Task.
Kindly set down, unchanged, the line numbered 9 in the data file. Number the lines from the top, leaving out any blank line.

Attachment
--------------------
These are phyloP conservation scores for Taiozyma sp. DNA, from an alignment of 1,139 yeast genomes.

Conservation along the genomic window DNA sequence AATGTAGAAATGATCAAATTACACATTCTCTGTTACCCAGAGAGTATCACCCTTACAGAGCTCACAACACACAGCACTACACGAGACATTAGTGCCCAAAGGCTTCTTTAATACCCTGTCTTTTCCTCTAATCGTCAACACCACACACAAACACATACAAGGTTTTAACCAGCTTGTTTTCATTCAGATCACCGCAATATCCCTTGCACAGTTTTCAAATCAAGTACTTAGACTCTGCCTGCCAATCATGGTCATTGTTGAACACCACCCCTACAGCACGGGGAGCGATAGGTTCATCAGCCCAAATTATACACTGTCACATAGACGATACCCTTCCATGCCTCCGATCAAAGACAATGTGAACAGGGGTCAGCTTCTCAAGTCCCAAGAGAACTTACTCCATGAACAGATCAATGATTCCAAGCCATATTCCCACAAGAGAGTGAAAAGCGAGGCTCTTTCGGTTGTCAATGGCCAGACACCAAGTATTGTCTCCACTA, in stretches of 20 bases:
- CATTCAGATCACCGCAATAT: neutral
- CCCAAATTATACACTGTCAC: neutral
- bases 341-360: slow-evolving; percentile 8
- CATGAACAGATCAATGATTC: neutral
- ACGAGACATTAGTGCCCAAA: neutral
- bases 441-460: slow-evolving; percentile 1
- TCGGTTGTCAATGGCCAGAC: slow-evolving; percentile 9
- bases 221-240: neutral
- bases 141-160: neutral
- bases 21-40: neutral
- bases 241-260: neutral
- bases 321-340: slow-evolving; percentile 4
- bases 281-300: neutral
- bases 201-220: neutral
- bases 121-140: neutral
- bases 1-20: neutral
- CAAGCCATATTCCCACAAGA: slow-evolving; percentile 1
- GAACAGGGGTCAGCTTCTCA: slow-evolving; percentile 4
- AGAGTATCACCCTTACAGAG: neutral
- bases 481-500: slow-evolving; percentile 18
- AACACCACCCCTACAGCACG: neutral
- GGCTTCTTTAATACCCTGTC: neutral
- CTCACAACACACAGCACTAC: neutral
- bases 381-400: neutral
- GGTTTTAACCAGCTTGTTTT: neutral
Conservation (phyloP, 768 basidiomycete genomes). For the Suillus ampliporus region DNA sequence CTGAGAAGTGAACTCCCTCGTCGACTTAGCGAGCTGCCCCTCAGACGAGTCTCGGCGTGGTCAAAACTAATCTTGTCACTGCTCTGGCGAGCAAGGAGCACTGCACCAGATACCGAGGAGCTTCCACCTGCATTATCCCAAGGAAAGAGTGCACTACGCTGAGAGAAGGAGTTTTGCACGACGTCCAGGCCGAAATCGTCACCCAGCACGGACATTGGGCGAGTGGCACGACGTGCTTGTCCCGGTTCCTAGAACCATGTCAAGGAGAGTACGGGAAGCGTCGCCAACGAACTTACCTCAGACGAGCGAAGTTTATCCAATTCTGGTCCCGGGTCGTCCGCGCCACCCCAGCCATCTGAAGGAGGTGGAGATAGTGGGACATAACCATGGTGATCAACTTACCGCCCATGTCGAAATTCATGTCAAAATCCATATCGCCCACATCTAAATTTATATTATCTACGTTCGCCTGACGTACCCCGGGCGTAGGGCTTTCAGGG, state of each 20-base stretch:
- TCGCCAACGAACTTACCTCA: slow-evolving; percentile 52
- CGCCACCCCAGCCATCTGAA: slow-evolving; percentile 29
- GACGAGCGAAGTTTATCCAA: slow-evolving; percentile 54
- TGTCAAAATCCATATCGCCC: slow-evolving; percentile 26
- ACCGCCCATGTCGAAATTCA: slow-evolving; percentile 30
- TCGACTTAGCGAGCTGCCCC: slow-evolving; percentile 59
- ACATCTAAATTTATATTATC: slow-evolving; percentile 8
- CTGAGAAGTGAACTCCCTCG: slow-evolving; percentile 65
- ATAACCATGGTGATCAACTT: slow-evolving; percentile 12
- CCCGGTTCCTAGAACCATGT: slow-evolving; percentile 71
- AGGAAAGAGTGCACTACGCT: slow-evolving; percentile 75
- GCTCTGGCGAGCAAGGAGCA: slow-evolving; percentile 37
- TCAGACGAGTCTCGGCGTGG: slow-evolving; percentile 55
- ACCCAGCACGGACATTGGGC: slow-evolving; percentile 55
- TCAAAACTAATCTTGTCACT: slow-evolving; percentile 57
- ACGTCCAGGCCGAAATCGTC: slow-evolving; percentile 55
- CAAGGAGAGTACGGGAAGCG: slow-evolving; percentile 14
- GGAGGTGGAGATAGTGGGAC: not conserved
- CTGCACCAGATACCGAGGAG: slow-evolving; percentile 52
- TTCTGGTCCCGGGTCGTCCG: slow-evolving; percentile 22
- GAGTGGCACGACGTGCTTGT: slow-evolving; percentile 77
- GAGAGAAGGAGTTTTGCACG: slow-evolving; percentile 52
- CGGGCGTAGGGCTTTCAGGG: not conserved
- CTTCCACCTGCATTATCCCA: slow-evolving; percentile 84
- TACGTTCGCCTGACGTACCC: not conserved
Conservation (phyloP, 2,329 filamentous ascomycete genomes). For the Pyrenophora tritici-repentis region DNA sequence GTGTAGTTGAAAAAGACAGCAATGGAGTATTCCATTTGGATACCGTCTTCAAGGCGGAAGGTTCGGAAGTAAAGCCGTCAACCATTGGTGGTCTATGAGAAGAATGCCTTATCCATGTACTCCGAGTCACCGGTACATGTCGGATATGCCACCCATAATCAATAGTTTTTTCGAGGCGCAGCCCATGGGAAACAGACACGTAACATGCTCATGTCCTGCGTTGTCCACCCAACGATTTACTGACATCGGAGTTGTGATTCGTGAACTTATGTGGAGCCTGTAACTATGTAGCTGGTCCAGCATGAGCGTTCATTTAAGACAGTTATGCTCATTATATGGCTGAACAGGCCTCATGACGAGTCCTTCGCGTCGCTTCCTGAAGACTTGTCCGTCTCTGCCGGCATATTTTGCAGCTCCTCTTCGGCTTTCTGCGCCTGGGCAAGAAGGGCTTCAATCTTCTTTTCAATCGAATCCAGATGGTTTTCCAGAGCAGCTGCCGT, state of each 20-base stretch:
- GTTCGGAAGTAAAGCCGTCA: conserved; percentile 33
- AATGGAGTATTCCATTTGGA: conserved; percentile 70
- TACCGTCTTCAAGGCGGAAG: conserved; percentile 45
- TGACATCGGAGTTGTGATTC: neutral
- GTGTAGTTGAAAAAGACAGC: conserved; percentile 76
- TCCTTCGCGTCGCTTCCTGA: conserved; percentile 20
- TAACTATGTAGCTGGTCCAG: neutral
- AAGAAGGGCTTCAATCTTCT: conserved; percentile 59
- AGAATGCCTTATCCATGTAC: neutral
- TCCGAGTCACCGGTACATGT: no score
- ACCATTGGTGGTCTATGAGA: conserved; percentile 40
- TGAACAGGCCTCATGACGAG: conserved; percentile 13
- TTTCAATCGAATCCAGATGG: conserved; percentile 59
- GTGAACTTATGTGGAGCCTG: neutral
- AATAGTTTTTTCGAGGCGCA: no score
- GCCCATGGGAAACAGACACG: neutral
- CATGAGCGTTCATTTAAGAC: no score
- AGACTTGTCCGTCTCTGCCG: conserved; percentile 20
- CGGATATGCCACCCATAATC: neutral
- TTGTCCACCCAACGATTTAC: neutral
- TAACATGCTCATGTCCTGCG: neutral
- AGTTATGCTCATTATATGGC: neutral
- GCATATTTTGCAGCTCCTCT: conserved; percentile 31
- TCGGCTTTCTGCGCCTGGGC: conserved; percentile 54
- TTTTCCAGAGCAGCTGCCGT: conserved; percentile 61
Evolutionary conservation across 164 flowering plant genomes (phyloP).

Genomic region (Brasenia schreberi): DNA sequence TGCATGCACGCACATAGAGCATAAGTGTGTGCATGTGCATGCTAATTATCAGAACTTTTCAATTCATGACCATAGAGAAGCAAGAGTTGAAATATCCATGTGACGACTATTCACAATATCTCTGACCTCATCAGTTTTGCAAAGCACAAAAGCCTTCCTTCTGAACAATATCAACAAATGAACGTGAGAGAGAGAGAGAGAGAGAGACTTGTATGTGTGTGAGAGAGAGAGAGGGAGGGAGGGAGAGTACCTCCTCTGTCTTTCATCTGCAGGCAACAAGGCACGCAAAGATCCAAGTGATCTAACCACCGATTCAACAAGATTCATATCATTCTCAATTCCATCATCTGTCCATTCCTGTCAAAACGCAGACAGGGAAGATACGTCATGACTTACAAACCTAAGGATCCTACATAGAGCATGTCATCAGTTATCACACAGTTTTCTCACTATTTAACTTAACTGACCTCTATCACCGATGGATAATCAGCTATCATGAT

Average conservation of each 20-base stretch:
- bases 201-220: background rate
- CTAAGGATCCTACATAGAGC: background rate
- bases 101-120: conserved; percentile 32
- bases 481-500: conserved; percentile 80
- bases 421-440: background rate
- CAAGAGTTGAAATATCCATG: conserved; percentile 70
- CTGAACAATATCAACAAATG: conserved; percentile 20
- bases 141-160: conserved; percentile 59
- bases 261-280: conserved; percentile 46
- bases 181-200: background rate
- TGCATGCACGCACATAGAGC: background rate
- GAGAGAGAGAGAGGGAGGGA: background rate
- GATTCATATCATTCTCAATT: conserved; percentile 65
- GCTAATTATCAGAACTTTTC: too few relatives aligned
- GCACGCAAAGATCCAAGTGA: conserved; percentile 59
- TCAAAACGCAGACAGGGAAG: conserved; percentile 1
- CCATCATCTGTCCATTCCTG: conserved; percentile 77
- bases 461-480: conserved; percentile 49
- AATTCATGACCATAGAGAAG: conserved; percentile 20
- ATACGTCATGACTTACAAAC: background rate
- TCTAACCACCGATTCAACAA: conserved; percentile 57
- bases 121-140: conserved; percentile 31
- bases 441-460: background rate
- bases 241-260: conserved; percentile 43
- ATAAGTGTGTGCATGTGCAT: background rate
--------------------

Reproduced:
- TCGGTTGTCAATGGCCAGAC: slow-evolving; percentile 9